(East River Co-op’s, New York, New York. Image from East River Housing Corporation. The Fire Boat Haus of Manhattan Bend, is seen in the foreground)
Hulking in their mass and industrial in their Mid-Century aesthetic, the towers of the East River Co-op’s and their sister buildings, The Seward Park Housing Cooperative, are a powerful presence in the daily lives of those living in the Lower, Lower East Side. Built by Garment Unions in the 1950’s and 60’s, the buildings replaced the dilapidated tenement blocks which had fallen into decay. The architect, Herman Jessor, designed the complex so that residents could experience the light and air of The City, which was denied to the former occupants of the area.
The structures, when built, became beacons of hope for burgeoning families looking for a fresh start. Because of their location in the “Lower” Lower East Side, the Center of American Immigration in the 19th Century, they became enclaves for the Jewish population, among many others, and have remained so since their inception. In the process of their maturity, they have become NORC’s (Naturally Occurring Retirement Communities) for those families, passing down through generations; Crucibles of Immigrant History, behind the brusque utilitarian facades.
(Inhabitants of Co-op Village, in Manhattan’s “Lower” Lower East Side. Photo by Alan Chin of The New York Times)
A snapshot of Co-op Village was recently chronicled by Amy Chozick in The New York Times. Entitled “My Lower East Side” the article portrays a unique area of The City rich with overlapping ages and cultures. As a resident of one of these buildings, I can concur that the observations ring true. There is a piece of an older New York which resides here. It is, at times, an invisible energy which permeates the hallways of these massive structures. You can sense it in the faces of The Elder Generation. It is a quiet comfort which washes over. It is the unhurried New York, the slower New York, one which contains a vast amount of wisdom and quietude if you are open to harness it.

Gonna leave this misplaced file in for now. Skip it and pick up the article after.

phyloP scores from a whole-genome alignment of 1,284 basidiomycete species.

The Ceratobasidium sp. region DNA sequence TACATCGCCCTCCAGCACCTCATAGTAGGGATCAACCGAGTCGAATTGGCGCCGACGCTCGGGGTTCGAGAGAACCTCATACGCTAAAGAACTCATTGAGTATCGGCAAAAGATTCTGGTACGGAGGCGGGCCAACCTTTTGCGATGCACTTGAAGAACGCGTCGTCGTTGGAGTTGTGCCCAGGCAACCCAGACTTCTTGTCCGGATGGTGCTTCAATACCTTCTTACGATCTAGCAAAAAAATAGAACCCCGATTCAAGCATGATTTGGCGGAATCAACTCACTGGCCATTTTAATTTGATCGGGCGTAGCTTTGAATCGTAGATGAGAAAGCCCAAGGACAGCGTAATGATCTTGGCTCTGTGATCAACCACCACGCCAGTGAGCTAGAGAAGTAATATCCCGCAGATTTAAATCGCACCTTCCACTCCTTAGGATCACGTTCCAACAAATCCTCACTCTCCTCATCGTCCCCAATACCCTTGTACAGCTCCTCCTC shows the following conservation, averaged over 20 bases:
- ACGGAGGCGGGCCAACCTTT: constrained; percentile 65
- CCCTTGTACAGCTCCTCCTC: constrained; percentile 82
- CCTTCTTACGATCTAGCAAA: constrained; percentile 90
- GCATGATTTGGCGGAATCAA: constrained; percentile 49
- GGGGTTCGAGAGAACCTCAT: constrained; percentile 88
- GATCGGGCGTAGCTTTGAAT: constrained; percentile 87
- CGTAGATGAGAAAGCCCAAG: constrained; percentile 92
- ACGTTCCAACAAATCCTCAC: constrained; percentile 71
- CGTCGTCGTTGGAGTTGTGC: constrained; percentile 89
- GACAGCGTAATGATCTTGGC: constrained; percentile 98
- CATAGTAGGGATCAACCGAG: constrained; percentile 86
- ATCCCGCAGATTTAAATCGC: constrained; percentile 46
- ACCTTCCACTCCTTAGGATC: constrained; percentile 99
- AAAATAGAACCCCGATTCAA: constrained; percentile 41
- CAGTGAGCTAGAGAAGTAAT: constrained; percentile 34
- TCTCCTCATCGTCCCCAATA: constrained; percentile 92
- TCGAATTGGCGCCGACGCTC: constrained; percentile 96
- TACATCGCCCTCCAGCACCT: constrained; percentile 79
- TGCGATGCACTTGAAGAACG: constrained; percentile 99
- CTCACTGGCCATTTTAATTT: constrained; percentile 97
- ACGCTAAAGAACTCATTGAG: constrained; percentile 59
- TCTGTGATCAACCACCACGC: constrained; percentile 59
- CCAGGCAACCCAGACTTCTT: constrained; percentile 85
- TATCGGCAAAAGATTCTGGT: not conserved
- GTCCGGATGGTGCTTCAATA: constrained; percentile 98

You can feel this energy in the celebration of the Sukkot, every October, when the annual raising of the Sukkah (hut) takes place on the children’s playground. The families of the area co-mingle in the annual week-long feast; The din of the Sukkah rolls long into the night, as does the laughter echoing off the red brick courtyard chambers.
(Aerial View of Co-op Village and Williamsburg Bridge, New York, New York)
This piece of New York, nondescript in its appearance, somehow holds its place within the fabric of The Lower East Side. Change is happening around, from the massive Domino Factory development across the River’s way, to the neighboring Essex Crossing development to the West. These forces, in other places of New York, have seemingly wiped the slate clean of a prior culture and its inhabitants. Here though, in The “Lower” Lower East Side, a place which many New Yorkers cannot place on their mental maps, I sense the culture will remain, in the mix of people calling this place home. It will pass down through the contact of generations, and the quiet nods of our Elders, exchanging glimpses on the elevator.